Addicted to German

The German language is like coffee.

It tastes bitter at first, but it’s incredibly addictive.

To the English ear, it is not the most beautiful of European languages. But at least it has some bite!

This authentic picture of German coffee is provided by Research in Germany.

My grandfather was German and I was familiar with the sounds of German before I ever studied the language. I had the rare chance to learn German in an American high school, and it changed my life. German opens whole new worlds of opportunity, not only for engineers and business people but also for scholars and musicians! Still, it was not until I moved to Austria (at the age of 20) that I realized that German could be habit-forming.

Gutteral sounds are not the most pleasing to hear, but they are extremely satisfying to say!  And if you crave elegance, you can find it in German’s pure, round vowels. Best of all, the explosive consonants give the listener a special rhythmic pleasure that is absent from, say, French. German snaps and crackles and pops!

In my first few months in Salzburg, I let the German language seep into every corner of my mind. I limited my contact with my English-speaking friends and insisted on only speaking German to my professors and colleagues. All of my courses at the Mozarteum were taught in German and the lingua franca of the cafeteria was German. My brain adapted to my personal linguistic experiment.  By the end of my third year in Austria, I was thinking and dreaming in German.

The wonderful thing about thinking in a different language is that you start to think in different directions. You can’t help but have new creative insights!  This happens automatically when you use a different word order, or express your feelings with a different metaphor, than you would have used in your own language. You start to see things differently, not just from a different cultural perspective, but from a different linguistic perspective, as well.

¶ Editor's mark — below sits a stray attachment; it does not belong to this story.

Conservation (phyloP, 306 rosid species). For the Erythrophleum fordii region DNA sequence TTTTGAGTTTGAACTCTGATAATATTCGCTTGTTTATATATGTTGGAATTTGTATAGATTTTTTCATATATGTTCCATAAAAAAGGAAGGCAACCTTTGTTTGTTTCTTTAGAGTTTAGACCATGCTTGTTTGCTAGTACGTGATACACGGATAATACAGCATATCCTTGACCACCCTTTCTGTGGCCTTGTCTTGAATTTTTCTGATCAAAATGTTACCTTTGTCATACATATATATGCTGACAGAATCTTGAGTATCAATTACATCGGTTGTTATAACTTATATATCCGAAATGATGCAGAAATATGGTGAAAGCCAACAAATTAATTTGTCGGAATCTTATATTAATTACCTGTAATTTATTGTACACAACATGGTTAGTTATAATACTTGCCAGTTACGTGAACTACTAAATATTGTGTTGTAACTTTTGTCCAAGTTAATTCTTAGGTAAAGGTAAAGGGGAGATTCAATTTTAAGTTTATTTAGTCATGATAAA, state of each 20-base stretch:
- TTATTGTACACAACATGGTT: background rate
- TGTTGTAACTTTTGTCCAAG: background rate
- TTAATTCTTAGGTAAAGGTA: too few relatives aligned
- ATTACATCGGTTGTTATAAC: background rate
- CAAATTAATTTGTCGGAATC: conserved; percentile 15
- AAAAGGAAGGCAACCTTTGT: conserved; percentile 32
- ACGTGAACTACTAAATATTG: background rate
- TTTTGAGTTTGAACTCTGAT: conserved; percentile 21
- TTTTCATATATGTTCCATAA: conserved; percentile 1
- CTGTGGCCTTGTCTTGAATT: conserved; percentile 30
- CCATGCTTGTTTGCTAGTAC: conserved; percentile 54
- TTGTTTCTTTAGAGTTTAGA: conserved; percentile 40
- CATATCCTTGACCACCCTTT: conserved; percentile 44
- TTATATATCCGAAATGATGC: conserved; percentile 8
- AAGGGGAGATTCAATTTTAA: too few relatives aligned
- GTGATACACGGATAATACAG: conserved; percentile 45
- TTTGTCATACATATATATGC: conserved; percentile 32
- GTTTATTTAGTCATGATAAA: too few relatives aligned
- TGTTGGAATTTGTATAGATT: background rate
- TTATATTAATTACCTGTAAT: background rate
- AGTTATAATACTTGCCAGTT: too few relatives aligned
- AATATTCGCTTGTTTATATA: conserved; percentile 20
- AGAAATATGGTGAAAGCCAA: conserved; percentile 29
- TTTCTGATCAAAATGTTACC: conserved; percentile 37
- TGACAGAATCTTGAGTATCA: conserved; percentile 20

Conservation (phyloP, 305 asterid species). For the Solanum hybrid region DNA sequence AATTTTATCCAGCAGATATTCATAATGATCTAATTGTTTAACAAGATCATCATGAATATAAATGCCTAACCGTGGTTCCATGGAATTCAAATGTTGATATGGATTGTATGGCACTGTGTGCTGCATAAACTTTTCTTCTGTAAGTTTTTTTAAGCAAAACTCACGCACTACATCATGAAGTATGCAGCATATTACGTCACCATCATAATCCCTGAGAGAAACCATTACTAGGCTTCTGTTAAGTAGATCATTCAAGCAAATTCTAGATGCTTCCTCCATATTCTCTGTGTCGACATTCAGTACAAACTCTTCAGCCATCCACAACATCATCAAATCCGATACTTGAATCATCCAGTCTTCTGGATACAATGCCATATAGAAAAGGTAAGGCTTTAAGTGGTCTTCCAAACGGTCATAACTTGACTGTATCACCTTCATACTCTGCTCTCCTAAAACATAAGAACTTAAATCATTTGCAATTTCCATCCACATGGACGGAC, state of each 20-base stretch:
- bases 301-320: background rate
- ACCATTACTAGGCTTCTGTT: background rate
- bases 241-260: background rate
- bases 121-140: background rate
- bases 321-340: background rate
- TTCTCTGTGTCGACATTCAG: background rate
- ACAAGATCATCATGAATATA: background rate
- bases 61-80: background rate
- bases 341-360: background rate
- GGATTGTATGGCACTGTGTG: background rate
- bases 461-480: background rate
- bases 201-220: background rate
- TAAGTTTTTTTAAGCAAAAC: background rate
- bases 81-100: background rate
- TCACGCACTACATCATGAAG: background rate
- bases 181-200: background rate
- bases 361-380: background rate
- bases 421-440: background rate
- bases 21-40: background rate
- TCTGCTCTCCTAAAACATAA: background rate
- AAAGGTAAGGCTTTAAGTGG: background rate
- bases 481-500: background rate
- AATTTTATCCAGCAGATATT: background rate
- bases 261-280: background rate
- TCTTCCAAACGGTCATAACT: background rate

My parents were a little alarmed when I first came home for vacation and had to search for English words. But it provided a lot of spontaneous humor at the dinner table.  Naturally, the brain adapts (again!) very quickly to conversation in its native language. And all of this brain exercise is very healthy; recent studies indicate that people who are bilingual have higher cognitive function and better long-term brain health.

Of course, I was studying music, and music has a way of getting under your skin. By singing German opera and German Lieder (art songs), I ensured that German would stay in my soul forever.  There is a deep beauty in German Romantic poetry that has been set to music.  Du holde Kunst, ich danke dir dafür!

So why is German considered so difficult? It has a relatively small vocabulary, but a very sophisticated grammatical structure. That’s why German is not the easiest language for an English-speaker to learn, even though English is a Germanic language. I made a ton of mistakes while learning German — and I still do!

But now, I have a tender spot in my heart for German syntax. I even get nostalgic for the sound of the Austrian dialect. If I stay away from Austria for too long, I have to feed my German addiction by reading German novels and watching Austrian TV programs.

You may have seen this chart on Facebook.  It insinuates that German is not as pretty as other European languages. Which is true!!!

But German has its own crackling energy. So be careful the next time that you pick up a German book, or start talking to a German friend. German is extremely addictive.  You might just like it!

Auf Wiedersehen!